8. Bristol’s research plays a key role in the world’s response to COVID-19

Collaborating with colleagues at UHBW and NBT, Bristol researchers carried out clinical trials to assess how well certain vaccines worked to prevent people from becoming infected with COVID-19.

Longitudinal studies, also carried out by University and NHS teams, explored the impact of lockdowns and the pandemic on mental health and antibody testing.

9. Pfizer’s Vaccine Centre of Excellence launches at the University of Bristol

In 2021, a new Pfizer Centre of Excellence for Epidemiology of Vaccine-preventable Diseases was launched at the University.

The centre conducts real-world population-based surveillance studies in hospitals and the community to identify and measure the burden of specific vaccine-preventable infectious diseases affecting adults, including the elderly, as well as children.  Research will also be undertaken to support the design, development and use of next-generation vaccines.

10. How the University of Bristol supported NHS staff and volunteers during the pandemic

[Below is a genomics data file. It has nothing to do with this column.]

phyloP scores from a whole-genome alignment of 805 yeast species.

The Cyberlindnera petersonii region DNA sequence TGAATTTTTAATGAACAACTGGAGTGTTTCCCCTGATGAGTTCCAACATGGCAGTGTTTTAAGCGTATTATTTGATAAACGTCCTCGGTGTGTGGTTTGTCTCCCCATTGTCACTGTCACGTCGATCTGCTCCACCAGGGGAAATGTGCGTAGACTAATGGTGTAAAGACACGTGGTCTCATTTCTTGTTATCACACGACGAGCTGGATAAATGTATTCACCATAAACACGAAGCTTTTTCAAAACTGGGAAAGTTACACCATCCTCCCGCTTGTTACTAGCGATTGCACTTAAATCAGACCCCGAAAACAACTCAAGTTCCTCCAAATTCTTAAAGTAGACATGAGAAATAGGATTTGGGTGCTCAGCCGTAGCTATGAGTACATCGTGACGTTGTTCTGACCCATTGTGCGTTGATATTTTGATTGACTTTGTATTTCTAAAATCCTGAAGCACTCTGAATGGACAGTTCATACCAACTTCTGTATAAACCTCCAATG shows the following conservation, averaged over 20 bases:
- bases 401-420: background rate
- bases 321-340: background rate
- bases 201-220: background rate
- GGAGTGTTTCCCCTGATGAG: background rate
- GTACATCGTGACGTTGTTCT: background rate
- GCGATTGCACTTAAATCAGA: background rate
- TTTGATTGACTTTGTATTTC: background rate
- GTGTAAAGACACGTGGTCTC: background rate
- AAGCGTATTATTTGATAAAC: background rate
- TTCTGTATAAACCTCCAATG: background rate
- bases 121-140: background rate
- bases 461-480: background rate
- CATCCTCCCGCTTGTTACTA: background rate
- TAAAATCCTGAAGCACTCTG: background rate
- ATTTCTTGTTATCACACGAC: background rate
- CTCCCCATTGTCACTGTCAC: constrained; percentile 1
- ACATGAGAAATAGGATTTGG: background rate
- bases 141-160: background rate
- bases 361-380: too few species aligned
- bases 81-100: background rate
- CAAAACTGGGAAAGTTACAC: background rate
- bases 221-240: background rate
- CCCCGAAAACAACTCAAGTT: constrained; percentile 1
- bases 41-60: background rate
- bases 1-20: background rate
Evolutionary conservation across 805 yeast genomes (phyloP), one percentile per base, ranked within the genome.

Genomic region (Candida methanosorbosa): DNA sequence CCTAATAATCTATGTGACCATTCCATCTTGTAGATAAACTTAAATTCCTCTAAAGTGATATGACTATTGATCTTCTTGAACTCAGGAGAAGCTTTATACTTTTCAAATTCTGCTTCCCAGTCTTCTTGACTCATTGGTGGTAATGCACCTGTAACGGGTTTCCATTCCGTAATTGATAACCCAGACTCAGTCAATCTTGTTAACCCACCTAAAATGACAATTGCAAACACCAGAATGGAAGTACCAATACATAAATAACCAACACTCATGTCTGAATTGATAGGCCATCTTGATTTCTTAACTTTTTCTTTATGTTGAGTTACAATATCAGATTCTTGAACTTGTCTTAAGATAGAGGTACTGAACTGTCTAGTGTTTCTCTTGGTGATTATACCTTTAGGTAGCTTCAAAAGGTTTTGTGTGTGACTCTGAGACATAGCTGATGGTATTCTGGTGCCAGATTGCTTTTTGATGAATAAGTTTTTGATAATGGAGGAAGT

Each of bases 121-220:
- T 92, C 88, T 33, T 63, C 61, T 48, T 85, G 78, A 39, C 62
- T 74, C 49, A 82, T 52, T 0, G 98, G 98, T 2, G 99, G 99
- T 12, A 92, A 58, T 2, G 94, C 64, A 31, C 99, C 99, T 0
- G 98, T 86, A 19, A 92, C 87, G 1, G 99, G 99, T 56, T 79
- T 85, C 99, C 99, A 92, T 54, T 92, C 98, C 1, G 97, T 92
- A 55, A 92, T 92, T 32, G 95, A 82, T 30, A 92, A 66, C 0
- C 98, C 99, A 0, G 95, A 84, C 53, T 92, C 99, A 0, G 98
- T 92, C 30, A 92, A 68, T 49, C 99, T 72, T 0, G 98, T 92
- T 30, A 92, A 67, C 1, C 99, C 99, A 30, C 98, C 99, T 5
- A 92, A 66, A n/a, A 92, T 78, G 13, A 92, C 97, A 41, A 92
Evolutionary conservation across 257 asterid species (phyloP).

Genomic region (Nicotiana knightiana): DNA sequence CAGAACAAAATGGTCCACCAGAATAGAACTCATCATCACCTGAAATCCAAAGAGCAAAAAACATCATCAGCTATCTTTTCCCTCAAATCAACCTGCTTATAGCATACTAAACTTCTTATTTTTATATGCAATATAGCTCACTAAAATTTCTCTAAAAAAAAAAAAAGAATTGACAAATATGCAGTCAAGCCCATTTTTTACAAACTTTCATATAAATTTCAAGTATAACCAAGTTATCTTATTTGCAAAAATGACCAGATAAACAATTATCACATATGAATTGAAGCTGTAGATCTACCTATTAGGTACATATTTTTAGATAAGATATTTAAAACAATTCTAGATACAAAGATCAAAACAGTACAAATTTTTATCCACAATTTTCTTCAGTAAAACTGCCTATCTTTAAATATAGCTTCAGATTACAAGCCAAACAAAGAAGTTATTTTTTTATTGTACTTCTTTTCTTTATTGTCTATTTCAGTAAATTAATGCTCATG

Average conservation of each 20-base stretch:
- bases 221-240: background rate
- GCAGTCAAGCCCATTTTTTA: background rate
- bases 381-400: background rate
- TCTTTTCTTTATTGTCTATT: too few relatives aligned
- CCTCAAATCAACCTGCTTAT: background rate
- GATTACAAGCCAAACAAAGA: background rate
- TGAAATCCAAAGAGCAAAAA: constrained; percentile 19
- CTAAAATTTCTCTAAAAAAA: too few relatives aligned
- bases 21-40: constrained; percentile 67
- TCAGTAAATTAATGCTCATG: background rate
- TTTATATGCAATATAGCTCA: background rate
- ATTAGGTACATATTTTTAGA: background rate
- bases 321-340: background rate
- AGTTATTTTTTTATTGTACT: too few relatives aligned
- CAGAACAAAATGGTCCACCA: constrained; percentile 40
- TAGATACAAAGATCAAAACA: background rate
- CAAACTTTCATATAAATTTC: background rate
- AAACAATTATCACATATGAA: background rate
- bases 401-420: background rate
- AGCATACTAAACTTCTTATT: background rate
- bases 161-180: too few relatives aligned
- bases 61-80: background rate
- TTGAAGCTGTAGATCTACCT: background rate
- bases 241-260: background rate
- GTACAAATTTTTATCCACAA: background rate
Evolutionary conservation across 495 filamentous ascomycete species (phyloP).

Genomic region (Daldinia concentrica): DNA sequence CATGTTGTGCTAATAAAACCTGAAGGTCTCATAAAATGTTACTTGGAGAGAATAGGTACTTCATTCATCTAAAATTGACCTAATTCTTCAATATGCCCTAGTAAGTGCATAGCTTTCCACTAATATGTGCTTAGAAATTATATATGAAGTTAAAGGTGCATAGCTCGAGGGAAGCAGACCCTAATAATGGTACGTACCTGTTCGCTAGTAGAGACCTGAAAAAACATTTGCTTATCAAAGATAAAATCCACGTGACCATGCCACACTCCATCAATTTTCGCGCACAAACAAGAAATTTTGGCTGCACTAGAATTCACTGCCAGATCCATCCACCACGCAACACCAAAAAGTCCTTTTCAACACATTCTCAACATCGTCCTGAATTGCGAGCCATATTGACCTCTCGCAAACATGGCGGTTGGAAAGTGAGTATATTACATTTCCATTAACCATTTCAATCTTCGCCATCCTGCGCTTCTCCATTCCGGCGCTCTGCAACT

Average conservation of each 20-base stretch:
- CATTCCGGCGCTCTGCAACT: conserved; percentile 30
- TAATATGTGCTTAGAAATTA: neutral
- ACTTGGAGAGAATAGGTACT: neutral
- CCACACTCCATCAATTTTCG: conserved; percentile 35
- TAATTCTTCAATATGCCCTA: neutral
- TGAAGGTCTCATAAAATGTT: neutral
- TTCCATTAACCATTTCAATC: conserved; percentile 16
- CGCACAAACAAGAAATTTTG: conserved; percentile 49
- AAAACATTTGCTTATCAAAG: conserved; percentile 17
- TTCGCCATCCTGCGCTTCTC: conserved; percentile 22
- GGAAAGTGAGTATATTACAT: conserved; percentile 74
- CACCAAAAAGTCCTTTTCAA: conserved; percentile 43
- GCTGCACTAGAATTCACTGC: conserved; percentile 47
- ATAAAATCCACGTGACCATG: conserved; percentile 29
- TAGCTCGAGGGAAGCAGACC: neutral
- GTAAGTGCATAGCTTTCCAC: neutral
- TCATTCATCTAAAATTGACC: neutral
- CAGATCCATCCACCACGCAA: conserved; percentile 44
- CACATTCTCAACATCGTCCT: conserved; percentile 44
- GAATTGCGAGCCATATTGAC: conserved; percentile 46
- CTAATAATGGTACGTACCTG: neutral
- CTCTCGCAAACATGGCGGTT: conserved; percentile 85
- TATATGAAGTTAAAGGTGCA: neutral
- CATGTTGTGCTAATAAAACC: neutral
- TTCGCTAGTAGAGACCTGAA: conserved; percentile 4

During the Covid pandemic, 100 rooms in the University’s student accommodation were given to NHS workers and volunteers. The University also made two of its biggest car parks available to NHS staff at UHBW, and donated personal protective equipment, such as suits, goggles, gloves and masks to the South Western Ambulance Service and NHS workers.

Almost 300 fifth year medical students joined the frontline prior to their graduation to help the NHS.

11. Intervention to help GPs identify, assess and treat patients with hepatitis C found to be effective

The University led the first clinical trial to increase the identification and treatment of hepatitis C virus (HCV) patients in primary care, which was found to be effective, acceptable to staff and highly-cost effective for the NHS.

Around 143,000 people in the UK have chronic HCV infection. As symptoms do not appear for several years, less than half of people infected are aware they have HCV and many more are not receiving treatment, increasing the risk of liver damage and passing the virus to others.

Looking to the future, the University of Bristol is working on dozens of research projects which could revolutionise NHS healthcare:

12. First ever clinical trial of laboratory grown red blood cells being transfused into another person underway